Leeds boss Bielsa admits he has spied on Norwich City and every other Championship team this season
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Leeds United boss Marcelo Bielsa has sensationally admitted to spying on training sessions of all of their Championship opponents so far this season.
The former Argentina and Chile manager called an impromptu press conference at the Championship leader's Thorp Arch training ground this afternoon.
Bielsa admitted on Friday that he was responsible for sending a member of club staff to watch Derby training on Thursday and both the Football Association and English Football League have launched investigations.
Leeds have apologised to Derby and reminded Bielsa of his responsibilities after Friday night's 2-0 home win over Derby was overshadowed by the incident.
Derbyshire Police revealed they moved on a man who was watching Derby's training session last Thursday.
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The Yorkshire Post are reporting that Bielsa made a lengthy statement, saying: 'I called this press conference because we have the classic press conference before playing Stoke City.
'And I thought the spy matter would take time I would like to dedicate to the game. My goal regarding this situation of which I am the only one responsible.
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'I wouldn't like to mix it with the games and the play. And if you allow me I would like to make a summary of what happened.
'It's about watching from a public space an activity that is realised in a private space without the agreement with the goal of both gaining sports advantage and hurting the fair play.
'I already said I was the only one responsible for this situation. The club is not responsible whatsoever and nobody on my staff is responsible for it.
'The person who did that followed my orders and I am the only one responsible.
'Many people made an opinion on my behaviour. Many are condemning the behaviour, saying that it was not ethical, that it was immoral. That it was violating of affecting fair play. That it was cheating. This club thought it was obliged to present public excuses to Derby County.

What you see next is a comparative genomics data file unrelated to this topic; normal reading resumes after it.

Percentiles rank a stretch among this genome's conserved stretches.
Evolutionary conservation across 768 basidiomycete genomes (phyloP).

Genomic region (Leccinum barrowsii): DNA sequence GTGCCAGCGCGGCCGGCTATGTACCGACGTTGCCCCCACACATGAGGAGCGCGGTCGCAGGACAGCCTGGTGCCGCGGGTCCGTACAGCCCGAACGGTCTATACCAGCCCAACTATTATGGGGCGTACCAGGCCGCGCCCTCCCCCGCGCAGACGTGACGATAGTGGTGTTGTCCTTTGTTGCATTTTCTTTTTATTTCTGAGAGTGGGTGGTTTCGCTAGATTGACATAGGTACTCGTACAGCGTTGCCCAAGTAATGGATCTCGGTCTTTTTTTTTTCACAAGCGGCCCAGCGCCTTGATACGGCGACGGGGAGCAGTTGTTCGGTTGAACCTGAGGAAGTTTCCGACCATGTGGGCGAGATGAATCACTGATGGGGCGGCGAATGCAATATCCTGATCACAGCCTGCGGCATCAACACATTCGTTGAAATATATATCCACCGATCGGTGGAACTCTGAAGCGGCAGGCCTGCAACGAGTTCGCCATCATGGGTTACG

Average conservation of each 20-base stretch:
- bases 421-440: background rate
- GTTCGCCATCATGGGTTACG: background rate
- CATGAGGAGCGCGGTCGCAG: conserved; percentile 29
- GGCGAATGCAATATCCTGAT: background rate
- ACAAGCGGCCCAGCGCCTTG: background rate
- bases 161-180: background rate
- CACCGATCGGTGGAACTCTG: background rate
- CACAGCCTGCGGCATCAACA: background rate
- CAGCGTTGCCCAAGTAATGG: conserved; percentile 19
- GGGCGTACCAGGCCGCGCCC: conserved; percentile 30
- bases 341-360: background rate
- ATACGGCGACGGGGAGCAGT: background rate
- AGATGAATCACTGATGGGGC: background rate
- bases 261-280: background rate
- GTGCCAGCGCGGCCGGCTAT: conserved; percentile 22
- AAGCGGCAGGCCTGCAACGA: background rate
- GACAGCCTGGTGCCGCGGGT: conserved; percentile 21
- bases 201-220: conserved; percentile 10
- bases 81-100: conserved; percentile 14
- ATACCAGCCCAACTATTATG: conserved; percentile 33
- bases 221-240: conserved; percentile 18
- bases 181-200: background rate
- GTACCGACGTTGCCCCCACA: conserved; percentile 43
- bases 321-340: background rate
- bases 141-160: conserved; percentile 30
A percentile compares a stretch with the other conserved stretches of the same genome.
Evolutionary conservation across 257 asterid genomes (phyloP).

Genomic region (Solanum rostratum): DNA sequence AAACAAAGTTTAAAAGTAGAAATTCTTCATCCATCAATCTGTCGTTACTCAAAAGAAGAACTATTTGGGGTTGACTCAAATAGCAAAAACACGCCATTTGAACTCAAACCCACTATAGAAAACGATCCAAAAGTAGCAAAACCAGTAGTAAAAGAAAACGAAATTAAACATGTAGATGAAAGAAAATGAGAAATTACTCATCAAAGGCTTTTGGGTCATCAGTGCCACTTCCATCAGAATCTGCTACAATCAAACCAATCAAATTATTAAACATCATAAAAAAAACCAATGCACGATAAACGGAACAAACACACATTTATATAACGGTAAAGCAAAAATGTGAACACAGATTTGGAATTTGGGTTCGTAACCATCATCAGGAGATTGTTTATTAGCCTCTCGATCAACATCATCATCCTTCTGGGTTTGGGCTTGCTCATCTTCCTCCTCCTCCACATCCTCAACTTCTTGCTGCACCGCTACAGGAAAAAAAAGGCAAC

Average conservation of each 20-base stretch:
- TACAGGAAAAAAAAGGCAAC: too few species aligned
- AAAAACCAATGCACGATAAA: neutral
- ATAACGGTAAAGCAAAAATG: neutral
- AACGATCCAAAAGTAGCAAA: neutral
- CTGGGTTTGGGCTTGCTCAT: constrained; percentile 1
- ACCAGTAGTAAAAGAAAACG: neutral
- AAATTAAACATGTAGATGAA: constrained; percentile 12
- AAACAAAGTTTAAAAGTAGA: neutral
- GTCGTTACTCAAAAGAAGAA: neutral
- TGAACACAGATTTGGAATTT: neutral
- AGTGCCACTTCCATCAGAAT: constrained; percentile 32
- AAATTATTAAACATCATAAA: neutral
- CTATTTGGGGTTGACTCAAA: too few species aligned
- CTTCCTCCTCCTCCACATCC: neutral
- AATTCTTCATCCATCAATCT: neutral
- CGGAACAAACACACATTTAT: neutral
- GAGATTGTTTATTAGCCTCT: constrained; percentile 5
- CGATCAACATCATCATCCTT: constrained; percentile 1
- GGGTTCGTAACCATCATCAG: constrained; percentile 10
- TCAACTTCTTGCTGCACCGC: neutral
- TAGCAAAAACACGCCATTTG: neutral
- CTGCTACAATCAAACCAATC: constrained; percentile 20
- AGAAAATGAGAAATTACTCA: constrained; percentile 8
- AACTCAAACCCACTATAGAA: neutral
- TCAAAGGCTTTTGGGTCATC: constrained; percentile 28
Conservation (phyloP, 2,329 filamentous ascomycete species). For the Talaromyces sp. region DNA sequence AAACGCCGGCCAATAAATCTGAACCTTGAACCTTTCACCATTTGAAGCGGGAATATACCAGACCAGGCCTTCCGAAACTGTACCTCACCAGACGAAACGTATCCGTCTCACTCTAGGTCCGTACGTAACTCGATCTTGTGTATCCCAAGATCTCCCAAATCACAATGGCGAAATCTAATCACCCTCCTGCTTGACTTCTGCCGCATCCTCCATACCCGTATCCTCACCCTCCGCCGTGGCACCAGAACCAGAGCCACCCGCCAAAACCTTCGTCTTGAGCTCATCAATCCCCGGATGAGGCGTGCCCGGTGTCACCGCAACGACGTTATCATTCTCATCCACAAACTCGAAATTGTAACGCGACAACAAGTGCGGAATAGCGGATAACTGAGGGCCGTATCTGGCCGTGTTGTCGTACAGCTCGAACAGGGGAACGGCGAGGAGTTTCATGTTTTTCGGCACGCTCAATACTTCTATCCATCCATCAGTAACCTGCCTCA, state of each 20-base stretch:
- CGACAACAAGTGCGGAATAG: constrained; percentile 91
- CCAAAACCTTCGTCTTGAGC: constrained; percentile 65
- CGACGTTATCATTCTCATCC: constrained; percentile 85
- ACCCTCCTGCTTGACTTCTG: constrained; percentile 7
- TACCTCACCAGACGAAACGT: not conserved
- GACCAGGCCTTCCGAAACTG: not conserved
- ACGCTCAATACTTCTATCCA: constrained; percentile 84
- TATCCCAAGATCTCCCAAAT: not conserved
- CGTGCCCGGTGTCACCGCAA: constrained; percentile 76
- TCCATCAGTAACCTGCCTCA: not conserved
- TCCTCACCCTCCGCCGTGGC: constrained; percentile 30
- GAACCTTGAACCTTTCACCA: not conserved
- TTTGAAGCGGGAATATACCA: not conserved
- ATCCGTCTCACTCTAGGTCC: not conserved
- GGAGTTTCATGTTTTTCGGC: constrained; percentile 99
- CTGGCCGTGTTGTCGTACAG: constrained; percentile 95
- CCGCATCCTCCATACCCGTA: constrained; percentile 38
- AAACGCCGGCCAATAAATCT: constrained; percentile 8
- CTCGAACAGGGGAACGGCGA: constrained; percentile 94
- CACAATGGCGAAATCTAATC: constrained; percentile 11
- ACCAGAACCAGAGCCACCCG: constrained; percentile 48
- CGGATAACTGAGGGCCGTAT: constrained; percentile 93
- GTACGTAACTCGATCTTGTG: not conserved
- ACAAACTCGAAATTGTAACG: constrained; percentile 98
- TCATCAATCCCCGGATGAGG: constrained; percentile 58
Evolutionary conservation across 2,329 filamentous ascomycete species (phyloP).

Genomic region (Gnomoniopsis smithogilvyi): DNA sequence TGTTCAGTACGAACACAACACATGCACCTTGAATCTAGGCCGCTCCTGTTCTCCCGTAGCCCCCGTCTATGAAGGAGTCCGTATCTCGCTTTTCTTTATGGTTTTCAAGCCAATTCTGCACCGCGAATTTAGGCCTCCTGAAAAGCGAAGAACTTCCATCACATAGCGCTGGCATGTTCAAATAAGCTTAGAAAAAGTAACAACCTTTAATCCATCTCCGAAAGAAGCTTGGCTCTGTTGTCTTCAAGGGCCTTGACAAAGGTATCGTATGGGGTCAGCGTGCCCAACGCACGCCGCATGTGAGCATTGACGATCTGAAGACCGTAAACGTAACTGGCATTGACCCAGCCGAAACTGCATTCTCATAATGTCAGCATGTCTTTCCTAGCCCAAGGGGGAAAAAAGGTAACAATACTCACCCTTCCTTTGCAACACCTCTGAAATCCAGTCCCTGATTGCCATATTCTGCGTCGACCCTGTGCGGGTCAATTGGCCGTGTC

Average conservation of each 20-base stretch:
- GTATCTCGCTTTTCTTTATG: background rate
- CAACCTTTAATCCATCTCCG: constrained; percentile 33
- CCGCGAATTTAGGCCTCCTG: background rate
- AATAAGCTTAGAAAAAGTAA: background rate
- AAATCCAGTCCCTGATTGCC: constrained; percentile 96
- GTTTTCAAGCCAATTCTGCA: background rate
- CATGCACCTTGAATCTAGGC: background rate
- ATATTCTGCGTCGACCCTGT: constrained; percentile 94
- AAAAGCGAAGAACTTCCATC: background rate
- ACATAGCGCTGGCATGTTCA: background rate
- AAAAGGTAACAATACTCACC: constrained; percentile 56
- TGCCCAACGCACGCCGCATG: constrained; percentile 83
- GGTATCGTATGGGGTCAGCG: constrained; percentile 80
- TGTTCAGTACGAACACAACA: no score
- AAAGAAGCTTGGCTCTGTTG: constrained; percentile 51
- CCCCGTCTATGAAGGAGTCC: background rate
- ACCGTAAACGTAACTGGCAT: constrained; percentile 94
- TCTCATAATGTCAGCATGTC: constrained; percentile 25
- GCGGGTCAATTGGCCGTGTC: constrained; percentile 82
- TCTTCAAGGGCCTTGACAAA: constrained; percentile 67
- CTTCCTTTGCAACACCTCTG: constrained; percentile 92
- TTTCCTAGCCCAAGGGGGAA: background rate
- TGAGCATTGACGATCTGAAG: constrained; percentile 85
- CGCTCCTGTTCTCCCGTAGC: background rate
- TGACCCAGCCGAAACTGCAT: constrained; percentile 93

'And I was publicly told that my behaviour was not respecting the principles of integrity which is the basis of the club.
'Many managers, ex-footballers and footballers thought my behaviour was (lacking) respect. The last point of this situation is that the league after a complaint made by Derby County decided to open an investigation on my behaviour. So they will evaluate if I behaved badly and if my behaviour affected the prestige of the club or the league.
'One other point I would like to talk about is that I'm going to make it easier for the investigation of the league.
'I'm going to give the information it needs and I assume the fact that my behaviour is heard from the most extreme position.'
Leeds won 3-0 at Carrow Road in August and are currently four points clear of Sheffield United and Norwich at the top of the table.
Bielsa continued: 'In a few words I can tell you we observed all the rivals we played against and we watched all the training sessions of the opponents before we played against them.
'My goal is to make the investigation easier and I don't think that something is going to make worse what they are looking for than what I'm saying right now.
'By doing that I assume the possible sanction of the authorities.
'I don't want to compare my behaviour, my situation with previous behaviours regarding this subject.
'I've heard that there are other behaviours which also effect the fairplay but I don't want to defame myself by attacking others. I don't want to point to any other situation that is not linked to my responsibility.
'Regarding what I've done, it's not illegal. It's not specified, it's not described, its' not restrained. We can discuss it, it's not seen as a good thing, but it's not a violation of the law.
'I know that not everything that's legal is not right to do. You have many things that are legal, but not right, This is true as the fact that all the wrong things you do are not done with bad intention.
'Those who behave bad, regarding the subject we talk about, getting information, advantages with what is called cheating behaviour. That's why I repeat again, it's not because it's legal that it's the right thing to do.
'And it's not because you have a wrong behaviour that you have bad intentions or the intention to cheat.'
Norwich are due to go to Leeds on Saturday, February 2, for a 5.30pm televised game, with tickets for the Elland Road clash already sold out.